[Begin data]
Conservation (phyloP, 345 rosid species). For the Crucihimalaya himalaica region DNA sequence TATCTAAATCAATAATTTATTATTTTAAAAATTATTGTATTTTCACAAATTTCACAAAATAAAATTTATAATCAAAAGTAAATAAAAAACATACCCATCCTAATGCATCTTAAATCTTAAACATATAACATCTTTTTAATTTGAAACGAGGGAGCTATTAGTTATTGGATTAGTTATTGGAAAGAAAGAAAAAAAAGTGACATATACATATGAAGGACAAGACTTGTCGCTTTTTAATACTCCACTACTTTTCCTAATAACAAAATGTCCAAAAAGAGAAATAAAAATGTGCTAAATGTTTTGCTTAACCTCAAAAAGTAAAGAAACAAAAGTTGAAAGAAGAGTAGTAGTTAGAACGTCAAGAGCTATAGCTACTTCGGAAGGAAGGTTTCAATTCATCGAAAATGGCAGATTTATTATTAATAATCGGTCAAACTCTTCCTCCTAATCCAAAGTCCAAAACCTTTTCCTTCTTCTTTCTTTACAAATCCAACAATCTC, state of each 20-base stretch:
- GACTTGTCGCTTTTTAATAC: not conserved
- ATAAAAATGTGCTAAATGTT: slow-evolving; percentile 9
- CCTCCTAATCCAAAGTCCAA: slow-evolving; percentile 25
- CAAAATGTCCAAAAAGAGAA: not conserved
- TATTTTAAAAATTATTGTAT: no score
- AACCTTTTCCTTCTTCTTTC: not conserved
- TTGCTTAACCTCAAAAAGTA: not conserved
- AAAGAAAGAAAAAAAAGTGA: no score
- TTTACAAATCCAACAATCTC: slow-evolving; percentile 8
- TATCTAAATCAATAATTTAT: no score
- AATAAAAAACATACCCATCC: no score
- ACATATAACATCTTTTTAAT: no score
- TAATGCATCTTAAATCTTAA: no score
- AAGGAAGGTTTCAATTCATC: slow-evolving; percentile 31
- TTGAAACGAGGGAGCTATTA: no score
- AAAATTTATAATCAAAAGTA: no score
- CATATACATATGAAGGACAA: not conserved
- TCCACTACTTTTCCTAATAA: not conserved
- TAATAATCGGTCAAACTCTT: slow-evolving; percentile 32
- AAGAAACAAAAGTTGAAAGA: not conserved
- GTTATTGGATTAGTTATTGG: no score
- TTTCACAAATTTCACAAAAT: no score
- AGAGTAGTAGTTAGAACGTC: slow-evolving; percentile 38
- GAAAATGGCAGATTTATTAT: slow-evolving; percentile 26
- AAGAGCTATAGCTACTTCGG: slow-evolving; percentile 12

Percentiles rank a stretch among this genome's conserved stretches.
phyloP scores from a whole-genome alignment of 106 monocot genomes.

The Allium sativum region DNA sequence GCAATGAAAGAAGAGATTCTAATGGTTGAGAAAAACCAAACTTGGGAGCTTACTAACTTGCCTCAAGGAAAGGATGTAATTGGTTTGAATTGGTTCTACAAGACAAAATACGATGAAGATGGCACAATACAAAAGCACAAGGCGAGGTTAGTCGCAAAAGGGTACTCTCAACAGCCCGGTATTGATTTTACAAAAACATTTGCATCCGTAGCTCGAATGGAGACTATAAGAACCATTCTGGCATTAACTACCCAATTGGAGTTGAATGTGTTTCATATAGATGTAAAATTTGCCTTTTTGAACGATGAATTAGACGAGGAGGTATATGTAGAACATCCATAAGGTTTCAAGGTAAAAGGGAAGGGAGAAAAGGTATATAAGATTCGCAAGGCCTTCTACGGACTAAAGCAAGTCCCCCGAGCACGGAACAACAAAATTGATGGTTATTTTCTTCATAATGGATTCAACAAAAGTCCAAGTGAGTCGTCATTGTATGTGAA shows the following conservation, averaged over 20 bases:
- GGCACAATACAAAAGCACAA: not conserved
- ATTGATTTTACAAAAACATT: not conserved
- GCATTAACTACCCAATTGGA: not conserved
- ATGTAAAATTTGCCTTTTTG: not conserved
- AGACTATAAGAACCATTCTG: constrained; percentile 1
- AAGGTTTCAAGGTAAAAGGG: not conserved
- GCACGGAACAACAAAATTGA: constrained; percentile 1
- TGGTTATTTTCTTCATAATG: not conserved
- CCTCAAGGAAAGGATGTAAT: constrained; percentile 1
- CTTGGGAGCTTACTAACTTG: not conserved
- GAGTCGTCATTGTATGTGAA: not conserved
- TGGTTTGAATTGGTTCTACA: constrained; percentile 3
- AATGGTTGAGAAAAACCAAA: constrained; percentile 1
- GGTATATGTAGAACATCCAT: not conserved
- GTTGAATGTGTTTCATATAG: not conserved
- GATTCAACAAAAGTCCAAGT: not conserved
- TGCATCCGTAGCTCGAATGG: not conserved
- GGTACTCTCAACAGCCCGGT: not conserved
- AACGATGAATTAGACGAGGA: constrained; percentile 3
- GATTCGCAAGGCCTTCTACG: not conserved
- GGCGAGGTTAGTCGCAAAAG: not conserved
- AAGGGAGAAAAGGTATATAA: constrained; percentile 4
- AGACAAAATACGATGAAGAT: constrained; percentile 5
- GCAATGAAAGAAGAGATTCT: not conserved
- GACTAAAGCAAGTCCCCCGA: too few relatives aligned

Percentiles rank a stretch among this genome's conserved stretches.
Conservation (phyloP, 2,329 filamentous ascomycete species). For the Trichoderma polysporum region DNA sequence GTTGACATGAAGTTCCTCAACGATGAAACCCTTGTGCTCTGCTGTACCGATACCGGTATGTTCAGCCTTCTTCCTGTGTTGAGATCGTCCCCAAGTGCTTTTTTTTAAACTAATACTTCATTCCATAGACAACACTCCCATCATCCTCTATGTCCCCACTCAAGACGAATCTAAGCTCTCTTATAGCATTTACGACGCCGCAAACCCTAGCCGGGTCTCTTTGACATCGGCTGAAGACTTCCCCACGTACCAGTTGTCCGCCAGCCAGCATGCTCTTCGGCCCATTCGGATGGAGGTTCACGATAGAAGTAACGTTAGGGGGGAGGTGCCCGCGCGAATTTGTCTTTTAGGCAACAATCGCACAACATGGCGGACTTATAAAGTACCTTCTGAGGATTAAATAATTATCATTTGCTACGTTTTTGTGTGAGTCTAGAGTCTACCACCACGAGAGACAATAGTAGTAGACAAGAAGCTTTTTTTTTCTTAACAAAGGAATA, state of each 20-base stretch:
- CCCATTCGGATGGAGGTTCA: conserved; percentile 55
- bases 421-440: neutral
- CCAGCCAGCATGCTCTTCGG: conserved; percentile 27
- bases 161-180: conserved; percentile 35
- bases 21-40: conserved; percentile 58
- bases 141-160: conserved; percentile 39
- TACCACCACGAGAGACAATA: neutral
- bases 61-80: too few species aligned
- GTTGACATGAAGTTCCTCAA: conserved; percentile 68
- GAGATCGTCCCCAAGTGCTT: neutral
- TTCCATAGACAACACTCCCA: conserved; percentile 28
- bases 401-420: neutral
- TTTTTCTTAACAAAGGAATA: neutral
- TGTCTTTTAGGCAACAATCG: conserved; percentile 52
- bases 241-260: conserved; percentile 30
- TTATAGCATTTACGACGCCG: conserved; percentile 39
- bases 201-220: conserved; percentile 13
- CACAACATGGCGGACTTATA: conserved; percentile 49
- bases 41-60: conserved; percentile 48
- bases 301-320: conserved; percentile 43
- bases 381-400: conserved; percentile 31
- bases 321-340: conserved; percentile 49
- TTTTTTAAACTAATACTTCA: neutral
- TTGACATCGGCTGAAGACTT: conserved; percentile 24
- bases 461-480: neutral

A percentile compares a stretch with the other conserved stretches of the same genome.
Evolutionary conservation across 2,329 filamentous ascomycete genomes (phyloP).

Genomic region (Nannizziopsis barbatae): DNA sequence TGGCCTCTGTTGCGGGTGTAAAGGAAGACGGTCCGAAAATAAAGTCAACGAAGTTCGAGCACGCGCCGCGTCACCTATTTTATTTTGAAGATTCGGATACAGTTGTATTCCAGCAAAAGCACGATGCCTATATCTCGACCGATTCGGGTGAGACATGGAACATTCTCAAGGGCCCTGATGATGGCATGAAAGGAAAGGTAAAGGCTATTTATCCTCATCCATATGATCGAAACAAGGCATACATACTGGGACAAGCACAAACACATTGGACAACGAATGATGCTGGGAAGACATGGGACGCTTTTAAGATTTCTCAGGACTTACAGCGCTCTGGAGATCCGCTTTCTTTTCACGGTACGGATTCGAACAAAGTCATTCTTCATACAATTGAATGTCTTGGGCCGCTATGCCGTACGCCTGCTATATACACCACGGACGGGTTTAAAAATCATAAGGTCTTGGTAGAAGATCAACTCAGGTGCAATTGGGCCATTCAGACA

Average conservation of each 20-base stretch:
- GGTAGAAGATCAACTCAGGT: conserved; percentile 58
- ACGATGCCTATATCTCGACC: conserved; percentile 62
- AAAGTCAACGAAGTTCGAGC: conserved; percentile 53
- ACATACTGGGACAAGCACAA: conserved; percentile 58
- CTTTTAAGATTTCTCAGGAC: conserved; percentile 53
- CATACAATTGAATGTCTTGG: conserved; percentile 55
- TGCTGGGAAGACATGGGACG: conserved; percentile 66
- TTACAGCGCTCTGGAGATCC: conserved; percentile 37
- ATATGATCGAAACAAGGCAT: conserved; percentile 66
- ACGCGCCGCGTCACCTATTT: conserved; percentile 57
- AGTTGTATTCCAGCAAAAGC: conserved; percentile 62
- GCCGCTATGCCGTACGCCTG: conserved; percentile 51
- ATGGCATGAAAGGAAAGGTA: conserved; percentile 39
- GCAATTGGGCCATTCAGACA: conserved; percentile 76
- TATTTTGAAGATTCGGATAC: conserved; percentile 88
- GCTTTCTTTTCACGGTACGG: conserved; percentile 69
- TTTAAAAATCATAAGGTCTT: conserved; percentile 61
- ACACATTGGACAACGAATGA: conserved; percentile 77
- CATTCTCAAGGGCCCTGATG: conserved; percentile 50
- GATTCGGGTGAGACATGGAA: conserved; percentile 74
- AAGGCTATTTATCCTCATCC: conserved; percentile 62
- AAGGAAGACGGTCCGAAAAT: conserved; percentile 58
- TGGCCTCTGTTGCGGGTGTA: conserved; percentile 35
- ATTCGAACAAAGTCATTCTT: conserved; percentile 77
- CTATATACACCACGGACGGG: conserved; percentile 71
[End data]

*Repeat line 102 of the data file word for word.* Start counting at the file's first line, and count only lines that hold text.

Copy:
- TTTAAAAATCATAAGGTCTT: conserved; percentile 61